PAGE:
To better explain all this to the city’s leadership, I developed a reporting system that I began presenting to my managers each year. It is composed of the following three elements:

  • GIS presentations: By putting together periodic presentations to showcase the city’s GIS work, I have been able to educate stakeholders on the benefits that these activities are providing to Cayce. This also allows me to inform people about new technology and advances in GIS.
  • An ROI analysis: The ROI analysis that I put together at the end of every year gives my direct managers quantitative evidence of what they’ve gained from GIS versus what it has cost. This not only justifies the city’s geospatial activities, but it also provides rationale for additional funding and resources.
  • A strategic plan: By conducting an annual review of Cayce’s GIS strategic plan with my managers, I can show them how their investments in geospatial technology will be spent. This also gives them the opportunity to weigh in on the process.

Taken together, these three elements have been incredibly effective at the City of Cayce. In five years, we have gone from having one to two GIS users at the city and paying just a few hundred dollars annually for geospatial technology to having dozens of users across the organization and spending more than $100,000 per year on GIS-related activities.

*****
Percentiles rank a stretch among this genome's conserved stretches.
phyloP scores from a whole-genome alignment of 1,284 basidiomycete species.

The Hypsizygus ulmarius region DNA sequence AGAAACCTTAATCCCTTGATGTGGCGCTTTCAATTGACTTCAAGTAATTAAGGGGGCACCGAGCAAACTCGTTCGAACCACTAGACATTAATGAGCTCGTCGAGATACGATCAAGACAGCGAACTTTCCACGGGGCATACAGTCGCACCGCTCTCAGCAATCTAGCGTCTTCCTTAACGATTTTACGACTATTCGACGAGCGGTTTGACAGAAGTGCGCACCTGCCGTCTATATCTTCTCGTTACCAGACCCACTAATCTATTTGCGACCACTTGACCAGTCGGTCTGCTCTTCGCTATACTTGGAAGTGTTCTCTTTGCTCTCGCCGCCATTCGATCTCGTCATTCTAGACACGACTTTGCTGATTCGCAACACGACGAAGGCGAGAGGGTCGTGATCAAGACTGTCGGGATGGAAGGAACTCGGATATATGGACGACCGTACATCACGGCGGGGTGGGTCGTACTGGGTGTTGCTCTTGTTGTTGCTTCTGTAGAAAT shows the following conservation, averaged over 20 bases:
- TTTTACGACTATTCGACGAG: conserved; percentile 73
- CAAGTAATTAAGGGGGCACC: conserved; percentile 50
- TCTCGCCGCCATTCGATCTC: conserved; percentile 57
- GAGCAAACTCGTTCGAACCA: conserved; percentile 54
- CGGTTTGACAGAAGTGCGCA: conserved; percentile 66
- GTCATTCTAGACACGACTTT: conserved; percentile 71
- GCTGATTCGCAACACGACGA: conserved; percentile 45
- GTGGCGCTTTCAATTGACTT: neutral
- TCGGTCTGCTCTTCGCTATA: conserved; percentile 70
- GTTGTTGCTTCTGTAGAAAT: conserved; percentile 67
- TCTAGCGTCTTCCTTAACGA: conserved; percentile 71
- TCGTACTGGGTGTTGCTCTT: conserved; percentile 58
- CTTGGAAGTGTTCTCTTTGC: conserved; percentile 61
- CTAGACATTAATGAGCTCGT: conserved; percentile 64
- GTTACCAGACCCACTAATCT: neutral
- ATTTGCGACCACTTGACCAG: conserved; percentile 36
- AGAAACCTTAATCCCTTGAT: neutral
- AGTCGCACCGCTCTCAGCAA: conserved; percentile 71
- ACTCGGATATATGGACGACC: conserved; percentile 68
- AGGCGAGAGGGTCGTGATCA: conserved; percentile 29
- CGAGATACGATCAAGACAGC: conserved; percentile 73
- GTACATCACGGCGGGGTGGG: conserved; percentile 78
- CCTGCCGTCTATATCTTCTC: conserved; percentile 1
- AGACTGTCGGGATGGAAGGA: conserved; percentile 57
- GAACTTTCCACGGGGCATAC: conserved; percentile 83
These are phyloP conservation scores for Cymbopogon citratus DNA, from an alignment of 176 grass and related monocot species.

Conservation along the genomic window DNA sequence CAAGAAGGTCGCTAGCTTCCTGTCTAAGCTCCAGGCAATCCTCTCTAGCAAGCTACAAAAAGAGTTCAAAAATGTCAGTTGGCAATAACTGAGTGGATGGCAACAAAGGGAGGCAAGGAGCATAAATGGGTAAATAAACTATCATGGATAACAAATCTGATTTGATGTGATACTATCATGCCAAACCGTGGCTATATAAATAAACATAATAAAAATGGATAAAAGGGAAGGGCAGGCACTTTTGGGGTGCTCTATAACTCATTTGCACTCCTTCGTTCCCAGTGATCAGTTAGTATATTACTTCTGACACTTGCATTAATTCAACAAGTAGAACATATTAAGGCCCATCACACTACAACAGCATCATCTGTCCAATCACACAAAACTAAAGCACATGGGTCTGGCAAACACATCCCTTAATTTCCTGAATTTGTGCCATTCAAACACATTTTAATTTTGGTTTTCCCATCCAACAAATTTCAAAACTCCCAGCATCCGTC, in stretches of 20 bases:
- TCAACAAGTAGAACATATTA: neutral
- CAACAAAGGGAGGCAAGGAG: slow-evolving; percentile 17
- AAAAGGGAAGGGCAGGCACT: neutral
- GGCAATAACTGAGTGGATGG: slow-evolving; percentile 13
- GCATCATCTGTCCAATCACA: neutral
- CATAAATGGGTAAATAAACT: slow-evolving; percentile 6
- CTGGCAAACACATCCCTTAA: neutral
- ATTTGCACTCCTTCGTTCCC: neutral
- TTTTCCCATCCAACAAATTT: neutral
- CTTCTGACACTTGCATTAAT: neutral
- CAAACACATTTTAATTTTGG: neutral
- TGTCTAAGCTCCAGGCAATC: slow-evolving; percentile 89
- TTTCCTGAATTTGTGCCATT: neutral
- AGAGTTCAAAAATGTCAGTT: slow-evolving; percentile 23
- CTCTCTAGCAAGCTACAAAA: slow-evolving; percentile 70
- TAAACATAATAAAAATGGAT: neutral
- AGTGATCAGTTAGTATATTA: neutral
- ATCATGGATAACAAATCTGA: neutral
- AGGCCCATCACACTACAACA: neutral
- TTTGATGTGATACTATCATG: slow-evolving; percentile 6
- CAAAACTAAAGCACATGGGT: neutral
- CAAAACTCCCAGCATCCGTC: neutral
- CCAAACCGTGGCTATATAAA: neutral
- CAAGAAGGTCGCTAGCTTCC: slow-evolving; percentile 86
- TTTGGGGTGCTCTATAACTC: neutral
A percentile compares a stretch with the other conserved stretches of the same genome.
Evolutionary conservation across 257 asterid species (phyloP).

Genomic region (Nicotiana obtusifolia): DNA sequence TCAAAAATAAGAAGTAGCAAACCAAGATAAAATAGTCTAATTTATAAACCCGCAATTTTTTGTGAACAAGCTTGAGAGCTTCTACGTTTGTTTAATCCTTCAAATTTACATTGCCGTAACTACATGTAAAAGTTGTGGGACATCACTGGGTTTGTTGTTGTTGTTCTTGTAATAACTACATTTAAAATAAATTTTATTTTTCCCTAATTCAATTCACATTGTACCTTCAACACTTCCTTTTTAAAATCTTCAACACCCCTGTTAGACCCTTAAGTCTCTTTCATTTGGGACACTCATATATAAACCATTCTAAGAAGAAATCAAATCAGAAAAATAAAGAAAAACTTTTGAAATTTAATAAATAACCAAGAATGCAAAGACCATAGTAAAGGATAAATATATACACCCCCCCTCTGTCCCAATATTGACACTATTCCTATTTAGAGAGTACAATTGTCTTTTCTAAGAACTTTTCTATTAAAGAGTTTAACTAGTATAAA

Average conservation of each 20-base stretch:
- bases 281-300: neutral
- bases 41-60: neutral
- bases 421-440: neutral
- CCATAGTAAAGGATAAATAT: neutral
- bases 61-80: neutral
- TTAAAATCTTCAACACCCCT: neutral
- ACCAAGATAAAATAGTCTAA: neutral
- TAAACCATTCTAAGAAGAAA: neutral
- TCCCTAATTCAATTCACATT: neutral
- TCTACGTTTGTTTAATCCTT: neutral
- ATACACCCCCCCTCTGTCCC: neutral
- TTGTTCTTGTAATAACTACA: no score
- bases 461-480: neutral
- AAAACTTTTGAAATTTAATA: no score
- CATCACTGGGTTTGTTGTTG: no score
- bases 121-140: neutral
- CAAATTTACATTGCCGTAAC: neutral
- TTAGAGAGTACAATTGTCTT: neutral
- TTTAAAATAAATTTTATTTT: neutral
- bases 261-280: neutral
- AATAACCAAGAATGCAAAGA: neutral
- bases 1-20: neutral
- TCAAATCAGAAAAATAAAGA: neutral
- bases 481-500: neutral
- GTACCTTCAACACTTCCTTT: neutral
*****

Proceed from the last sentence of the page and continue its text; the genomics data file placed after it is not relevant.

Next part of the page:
A document entitled, “GIS Five-Year Strategic Plan as of 2021,” with bullet points under subheadings labeled, “FY2022” through “FY2026”

Strategic planning was the last element I incorporated into this system. It has proven critical. Using our strategic plan, I have been able to construct a project-to-project workflow over the past few years. Each time we complete one of our planned projects, it gets added to the annual reports we prepare and becomes an immediately recognizable example of how GIS enhances operations at the city.

Our strategic plans are remarkably simple. I wonder if this is something that many people don’t realize—that a strategic plan doesn’t have to be an extensive, flashy product that takes a lot of time and effort to develop. Cayce’s GIS strategic plan boils down to a single page of bulleted text that describes what we would like to do. The plan is easy to read, comprehend, and update.